Lawfulness of the Agreement

The lawfulness of an agreement is critical in deciding the enforceability of a contract. A contract is lawful if the parties entering into the agreement have the legal capacity to do so and if the object of the contract is lawful as well. If the agreement fails to meet either of these criteria, it can be deemed unenforceable.

Legal Capacity to Enter into an Agreement

In order to enter into a contract, both parties must have the capacity to do so. This means that they must be of legal age and have the mental capacity to understand what they are agreeing to. For example, an agreement between an adult and a child is not enforceable since a child does not have the legal capacity to enter into a contract.

Additionally, individuals under the influence of drugs or alcohol, or those with mental incapacities, may also lack the capacity to enter into a valid agreement.

Lawfulness of the Object

For an agreement to be lawful, the object of the contract must be consistent with the law. If the object of a contract involves an illegal act, then the agreement is not lawful and is therefore unenforceable. This includes agreements that involve criminal activities, such as fraud or embezzlement.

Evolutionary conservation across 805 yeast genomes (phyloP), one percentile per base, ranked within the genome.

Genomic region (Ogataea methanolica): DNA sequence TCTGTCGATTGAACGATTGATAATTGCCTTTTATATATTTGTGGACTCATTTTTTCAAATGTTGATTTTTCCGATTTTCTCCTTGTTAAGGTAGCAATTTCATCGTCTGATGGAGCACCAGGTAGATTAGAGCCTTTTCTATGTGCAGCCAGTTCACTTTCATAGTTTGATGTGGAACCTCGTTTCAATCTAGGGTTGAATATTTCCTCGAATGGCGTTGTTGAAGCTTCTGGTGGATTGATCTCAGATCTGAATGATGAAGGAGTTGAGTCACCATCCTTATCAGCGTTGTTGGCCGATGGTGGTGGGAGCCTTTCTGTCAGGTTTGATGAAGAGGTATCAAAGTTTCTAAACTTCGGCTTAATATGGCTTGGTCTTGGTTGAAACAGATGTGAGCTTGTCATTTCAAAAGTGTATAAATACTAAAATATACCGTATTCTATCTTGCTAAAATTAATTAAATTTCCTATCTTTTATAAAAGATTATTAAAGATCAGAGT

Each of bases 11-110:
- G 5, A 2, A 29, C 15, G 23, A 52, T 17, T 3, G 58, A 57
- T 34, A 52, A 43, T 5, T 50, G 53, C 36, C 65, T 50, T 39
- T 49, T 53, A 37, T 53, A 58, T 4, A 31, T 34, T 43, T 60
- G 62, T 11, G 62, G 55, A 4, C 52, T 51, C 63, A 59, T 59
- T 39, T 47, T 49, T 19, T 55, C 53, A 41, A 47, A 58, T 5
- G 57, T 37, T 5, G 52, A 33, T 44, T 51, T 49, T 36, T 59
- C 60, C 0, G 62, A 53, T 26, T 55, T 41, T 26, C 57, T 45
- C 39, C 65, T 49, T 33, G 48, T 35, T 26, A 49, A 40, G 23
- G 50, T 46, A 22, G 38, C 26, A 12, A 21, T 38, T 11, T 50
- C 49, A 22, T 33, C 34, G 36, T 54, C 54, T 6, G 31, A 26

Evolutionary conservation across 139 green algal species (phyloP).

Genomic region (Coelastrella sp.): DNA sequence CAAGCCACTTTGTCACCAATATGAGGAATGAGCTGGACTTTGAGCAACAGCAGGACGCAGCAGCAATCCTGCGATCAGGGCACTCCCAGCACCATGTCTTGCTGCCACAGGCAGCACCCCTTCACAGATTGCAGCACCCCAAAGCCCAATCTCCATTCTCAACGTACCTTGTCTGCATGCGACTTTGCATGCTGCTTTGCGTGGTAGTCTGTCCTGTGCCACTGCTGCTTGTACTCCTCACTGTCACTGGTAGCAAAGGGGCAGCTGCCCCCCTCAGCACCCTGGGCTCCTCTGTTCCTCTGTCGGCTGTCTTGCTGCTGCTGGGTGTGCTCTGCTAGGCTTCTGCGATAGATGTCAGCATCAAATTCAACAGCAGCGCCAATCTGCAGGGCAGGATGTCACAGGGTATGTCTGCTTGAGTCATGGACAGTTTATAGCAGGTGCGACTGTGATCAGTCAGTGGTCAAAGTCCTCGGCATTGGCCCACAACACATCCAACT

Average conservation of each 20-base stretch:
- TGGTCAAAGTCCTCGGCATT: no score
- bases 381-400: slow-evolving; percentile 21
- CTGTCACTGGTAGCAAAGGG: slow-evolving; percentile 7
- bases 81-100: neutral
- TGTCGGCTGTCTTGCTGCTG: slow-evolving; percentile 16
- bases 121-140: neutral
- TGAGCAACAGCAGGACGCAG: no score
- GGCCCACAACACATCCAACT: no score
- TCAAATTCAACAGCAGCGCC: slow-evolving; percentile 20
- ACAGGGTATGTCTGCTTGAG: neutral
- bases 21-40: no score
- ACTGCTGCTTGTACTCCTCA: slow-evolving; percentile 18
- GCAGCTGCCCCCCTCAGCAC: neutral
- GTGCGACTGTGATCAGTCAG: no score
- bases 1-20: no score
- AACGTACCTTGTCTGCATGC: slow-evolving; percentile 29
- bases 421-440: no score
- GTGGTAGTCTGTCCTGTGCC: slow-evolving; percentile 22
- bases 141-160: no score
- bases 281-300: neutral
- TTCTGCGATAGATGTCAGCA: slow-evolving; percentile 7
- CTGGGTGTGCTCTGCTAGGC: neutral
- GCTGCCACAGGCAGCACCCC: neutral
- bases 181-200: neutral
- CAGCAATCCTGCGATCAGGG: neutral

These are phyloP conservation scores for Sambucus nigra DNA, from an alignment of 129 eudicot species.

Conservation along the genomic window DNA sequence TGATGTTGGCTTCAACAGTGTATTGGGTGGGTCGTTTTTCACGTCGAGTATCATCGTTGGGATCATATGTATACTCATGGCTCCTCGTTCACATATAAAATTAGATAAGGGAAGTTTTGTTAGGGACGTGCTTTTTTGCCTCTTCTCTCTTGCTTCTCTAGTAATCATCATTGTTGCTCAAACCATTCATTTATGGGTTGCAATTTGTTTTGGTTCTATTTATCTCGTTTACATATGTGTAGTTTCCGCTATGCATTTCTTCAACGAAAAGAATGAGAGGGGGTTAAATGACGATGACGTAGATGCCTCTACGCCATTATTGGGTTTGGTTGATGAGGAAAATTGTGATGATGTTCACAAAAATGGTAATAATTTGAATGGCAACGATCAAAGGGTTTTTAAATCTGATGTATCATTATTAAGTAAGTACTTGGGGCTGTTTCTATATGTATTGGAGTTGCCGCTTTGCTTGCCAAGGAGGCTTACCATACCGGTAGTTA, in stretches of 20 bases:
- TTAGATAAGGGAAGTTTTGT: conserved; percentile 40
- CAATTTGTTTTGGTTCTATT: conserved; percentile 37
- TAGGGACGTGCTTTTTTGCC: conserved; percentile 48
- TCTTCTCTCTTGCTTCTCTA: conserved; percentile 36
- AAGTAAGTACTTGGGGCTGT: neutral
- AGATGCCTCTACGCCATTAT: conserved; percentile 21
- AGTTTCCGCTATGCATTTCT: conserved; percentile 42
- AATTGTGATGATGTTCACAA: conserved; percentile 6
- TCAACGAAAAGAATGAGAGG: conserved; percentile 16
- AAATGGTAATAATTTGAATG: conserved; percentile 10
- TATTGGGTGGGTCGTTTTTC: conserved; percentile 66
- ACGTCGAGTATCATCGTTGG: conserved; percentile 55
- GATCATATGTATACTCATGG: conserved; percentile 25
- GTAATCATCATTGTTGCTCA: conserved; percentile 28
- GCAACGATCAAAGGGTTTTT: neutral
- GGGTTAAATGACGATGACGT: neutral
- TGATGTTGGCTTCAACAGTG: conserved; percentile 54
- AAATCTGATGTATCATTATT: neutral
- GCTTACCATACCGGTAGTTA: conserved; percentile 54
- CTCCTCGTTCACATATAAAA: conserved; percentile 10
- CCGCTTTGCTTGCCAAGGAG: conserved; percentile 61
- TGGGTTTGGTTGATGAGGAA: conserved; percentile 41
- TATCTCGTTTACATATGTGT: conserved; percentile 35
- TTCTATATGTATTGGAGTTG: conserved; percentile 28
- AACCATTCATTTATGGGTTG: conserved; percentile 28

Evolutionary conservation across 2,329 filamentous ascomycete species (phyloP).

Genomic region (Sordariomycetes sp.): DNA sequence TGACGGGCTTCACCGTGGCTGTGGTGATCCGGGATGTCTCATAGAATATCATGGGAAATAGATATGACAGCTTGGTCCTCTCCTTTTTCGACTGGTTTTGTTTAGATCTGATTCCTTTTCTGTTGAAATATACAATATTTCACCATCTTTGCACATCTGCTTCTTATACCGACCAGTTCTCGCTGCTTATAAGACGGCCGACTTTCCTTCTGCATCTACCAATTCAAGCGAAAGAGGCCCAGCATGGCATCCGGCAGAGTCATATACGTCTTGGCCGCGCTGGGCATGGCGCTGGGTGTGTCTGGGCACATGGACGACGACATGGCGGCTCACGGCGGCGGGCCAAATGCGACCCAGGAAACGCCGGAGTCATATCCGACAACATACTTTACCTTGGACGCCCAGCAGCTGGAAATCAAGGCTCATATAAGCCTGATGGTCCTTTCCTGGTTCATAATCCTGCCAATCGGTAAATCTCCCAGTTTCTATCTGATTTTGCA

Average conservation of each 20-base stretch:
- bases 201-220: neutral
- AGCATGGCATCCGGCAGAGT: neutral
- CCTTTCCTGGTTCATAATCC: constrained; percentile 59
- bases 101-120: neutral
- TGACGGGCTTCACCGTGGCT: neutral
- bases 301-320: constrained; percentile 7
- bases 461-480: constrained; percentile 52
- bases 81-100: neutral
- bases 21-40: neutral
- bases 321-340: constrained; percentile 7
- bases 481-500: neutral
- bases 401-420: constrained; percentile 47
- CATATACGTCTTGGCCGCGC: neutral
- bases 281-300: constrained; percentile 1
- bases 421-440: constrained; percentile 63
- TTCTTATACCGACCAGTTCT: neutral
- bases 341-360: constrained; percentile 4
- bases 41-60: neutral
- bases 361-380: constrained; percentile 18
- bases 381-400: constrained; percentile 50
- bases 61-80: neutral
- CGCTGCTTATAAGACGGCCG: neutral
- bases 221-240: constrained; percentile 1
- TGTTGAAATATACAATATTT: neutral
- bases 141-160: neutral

Furthermore, agreements that contradict public policy are also deemed unlawful. For example, an agreement to sell a human organ would be against public policy and would not be enforceable.


The lawfulness of an agreement is crucial in determining its enforceability. Before entering into any agreement, it is important to make sure that both parties have the legal capacity to do so and that the object of the contract is lawful. In the event that an agreement is deemed unenforceable, both parties may be at risk of legal and financial repercussions. As a result, it is always important to consult with legal counsel to ensure that agreements are legally binding and enforceable.


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